The supply chain in oil and gas consists of operators
(oil companies), main contractors, subcontractors and
suppliers. Procurement is performed during the
development and abandonment of oil and gas fields
and during operation of fields (production). During
development, the majority of procurement is
structured as project execution tasks. Projects are
unique and typically range in size from the tens of
millions of dollars to billions of dollars for large
offshore new builds. Big projects perform like fiscal
expansion in an economic sense.
Forces that govern the supply chain in oil and gas
are internal (business-related) and external
(political/economic).

By : E r i c Anderson

Background

The supply chain in oil and gas consists of operators
(oil companies), main contractors, subcontractors and
suppliers. Procurement is performed during the
development and abandonment of oil and gas fields
and during operation of fields (production). During
development, the majority of procurement is
structured as project execution tasks. Projects are
unique and typically range in size from the tens of
millions of dollars to billions of dollars for large
offshore new builds. Big projects perform like fiscal
expansion in an economic sense.
Forces that govern the supply chain in oil and gas
are internal (business-related) and external
(political/economic). Of the factors that influence
supply chain strategies and differentiate this sector
from other business sectors, there are four that will
particularly be considered here:

• the cost of field development must go down if
marginal (profit) fields are going to be developed
and alternative energy is going to be kept at bay;

• oil companies are big and getting even bigger –
mostly through mergers;

• oil prices fluctuate greatly; and

• oil companies are subject to various political
pressures.

Large operators interface with governmental entities
worldwide and some are closely linked to governments
themselves. Main contractors are often traditional
engineering/construction/service companies, some of
which have been nurtured under years of protective
development policies.
Subcontractors and suppliers are manufacturers and
service companies or regional agents with added
value in the form of engineering. Expertise is the
common factor that binds this supply chain
network together with the assumption that
requirements for safety and uninterrupted
operation are never compromised.

B u y i n g Power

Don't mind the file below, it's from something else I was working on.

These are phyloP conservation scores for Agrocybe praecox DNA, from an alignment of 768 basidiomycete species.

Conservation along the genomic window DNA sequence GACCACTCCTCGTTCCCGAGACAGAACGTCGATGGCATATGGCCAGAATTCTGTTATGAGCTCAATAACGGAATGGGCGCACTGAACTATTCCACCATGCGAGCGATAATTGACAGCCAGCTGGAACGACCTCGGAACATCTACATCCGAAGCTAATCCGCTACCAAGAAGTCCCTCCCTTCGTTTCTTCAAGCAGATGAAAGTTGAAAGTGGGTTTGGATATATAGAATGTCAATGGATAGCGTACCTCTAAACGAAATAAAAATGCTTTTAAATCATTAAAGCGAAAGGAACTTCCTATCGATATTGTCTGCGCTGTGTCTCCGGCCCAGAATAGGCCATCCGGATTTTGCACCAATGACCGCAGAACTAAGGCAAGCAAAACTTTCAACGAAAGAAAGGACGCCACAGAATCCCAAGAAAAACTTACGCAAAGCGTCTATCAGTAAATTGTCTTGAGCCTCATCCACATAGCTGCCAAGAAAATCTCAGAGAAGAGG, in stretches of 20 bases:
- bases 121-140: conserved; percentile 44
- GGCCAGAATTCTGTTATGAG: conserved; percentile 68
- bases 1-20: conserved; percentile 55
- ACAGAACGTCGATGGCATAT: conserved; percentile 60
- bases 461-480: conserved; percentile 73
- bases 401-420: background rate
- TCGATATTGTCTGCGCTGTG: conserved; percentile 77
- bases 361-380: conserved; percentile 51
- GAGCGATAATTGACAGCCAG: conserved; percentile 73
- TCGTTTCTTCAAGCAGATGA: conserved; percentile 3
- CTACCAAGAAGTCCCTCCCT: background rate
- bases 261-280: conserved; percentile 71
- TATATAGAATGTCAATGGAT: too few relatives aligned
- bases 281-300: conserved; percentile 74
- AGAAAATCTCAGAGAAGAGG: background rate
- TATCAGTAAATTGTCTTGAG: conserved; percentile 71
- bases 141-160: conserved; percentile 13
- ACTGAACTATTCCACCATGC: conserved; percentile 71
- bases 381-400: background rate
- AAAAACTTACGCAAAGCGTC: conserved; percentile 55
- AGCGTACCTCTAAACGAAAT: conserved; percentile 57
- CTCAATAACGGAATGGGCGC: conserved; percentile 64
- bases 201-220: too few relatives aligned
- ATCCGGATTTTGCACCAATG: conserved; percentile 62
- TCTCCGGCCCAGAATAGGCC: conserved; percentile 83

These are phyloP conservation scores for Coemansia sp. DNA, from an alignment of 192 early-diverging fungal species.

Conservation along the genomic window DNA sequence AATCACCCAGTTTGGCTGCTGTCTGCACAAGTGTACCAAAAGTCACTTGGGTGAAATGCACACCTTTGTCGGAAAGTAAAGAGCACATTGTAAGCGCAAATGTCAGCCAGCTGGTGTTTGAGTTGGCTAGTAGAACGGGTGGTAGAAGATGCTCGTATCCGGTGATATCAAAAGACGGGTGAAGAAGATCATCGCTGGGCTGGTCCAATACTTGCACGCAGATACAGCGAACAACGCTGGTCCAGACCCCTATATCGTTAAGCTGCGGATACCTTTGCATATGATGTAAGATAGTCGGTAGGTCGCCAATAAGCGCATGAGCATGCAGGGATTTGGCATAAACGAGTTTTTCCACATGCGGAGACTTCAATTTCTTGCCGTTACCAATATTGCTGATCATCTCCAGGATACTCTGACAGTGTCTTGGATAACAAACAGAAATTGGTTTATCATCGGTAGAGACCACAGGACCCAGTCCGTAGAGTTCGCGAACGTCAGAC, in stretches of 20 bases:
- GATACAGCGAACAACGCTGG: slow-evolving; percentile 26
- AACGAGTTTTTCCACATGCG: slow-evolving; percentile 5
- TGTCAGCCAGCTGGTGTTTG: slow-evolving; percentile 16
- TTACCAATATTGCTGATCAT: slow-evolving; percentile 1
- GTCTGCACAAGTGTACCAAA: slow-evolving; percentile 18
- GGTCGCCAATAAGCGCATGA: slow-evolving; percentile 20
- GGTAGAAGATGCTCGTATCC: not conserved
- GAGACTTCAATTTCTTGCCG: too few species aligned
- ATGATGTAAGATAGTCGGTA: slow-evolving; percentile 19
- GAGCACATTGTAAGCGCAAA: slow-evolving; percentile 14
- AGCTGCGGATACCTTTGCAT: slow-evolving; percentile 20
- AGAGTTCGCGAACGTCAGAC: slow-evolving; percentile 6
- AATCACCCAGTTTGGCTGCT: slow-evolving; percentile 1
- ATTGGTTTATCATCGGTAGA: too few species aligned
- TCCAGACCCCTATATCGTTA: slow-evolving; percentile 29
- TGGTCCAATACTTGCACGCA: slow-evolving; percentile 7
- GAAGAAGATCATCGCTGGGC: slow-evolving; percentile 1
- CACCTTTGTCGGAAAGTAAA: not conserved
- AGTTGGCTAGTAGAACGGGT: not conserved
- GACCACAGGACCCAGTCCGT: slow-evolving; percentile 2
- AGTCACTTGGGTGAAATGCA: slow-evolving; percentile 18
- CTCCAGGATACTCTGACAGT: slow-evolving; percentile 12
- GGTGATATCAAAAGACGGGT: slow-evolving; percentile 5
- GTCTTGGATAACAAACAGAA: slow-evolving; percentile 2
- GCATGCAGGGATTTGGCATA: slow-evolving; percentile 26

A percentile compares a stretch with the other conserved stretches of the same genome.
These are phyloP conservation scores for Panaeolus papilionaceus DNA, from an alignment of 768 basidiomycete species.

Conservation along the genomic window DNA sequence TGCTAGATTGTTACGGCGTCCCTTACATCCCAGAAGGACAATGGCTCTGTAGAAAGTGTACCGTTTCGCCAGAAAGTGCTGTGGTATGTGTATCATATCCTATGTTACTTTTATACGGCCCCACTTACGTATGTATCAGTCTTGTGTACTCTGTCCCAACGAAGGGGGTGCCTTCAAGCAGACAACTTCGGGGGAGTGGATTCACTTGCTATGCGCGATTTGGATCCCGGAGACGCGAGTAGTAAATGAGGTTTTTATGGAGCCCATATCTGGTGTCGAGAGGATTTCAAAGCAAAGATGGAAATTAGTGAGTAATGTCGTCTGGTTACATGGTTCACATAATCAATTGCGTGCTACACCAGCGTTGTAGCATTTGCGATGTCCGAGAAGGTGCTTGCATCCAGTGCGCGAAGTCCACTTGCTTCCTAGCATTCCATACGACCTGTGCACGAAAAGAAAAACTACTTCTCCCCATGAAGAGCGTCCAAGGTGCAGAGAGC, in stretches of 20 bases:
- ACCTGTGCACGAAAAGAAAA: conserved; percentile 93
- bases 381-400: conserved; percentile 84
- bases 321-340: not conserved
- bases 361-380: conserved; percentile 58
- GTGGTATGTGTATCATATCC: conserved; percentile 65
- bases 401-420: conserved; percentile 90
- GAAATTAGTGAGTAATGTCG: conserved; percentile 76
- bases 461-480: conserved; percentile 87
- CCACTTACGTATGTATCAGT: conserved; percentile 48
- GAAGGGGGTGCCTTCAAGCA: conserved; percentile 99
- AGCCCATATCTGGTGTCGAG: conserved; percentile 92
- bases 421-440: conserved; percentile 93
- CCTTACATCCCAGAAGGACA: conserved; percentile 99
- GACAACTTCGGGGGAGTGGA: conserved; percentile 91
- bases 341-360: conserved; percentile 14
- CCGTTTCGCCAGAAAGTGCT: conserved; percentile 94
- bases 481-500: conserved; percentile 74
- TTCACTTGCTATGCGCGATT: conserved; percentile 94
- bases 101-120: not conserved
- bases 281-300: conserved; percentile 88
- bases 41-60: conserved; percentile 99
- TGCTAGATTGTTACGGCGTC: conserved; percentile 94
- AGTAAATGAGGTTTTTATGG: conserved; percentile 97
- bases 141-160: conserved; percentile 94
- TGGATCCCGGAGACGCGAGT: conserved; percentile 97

Important to consider is that the cost of bringing oil
out of the ground is going to increase as more
challenging fields are being tapped, while cost of
alternative energy is decreasing as technology
improves. In addition, oil companies compete with
each other when bidding for licences to operate.
Among operators, it is commonly thought that only
the biggest will survive because they can absorb risk
better and have lower relative operating costs. The
mergers of the 1990s confirm this.
Academia agrees. As expressed in textbook
equations, after optimum size is reached, companies
become difficult to manage, logistics clog up and
supplies run out. However, with improvements in
information technology (IT), optimum size keeps
increasing, therefore oil companies still merge, unite
their buying power and make it more difficult for
new entrants to compete in what could be coined
‘oligopoly infanticide’.
The result is being felt at the top end of the supply
chain – ‘bigger’ means stronger buying power. With
increased buying power, long-term supply chain
strategy such as ‘win-win’, which was still an issue in
the 1990s, tends to lose out to short-term strategy
such as reverse auction.
In theory, the rate of main contractors and suppliers
being taken over or going under should increase as a
function of increasing operator buying power. This,
in itself, could be a supply chain strategy, since
‘survival of the fittest’ is a legitimate concept in
today’s economy. Buying power induces efficiency
since, when a supplier collapses, a new, better one
soon appears.
Whether this is really the case is a question that
may warrant a hard look in the future. Does the
increased buying power really result in more
efficient suppliers or just push the links below
towards oligopoly? This may depend on whether
operators use buying power in a strategic manner
or a tactical (short-term) manner.

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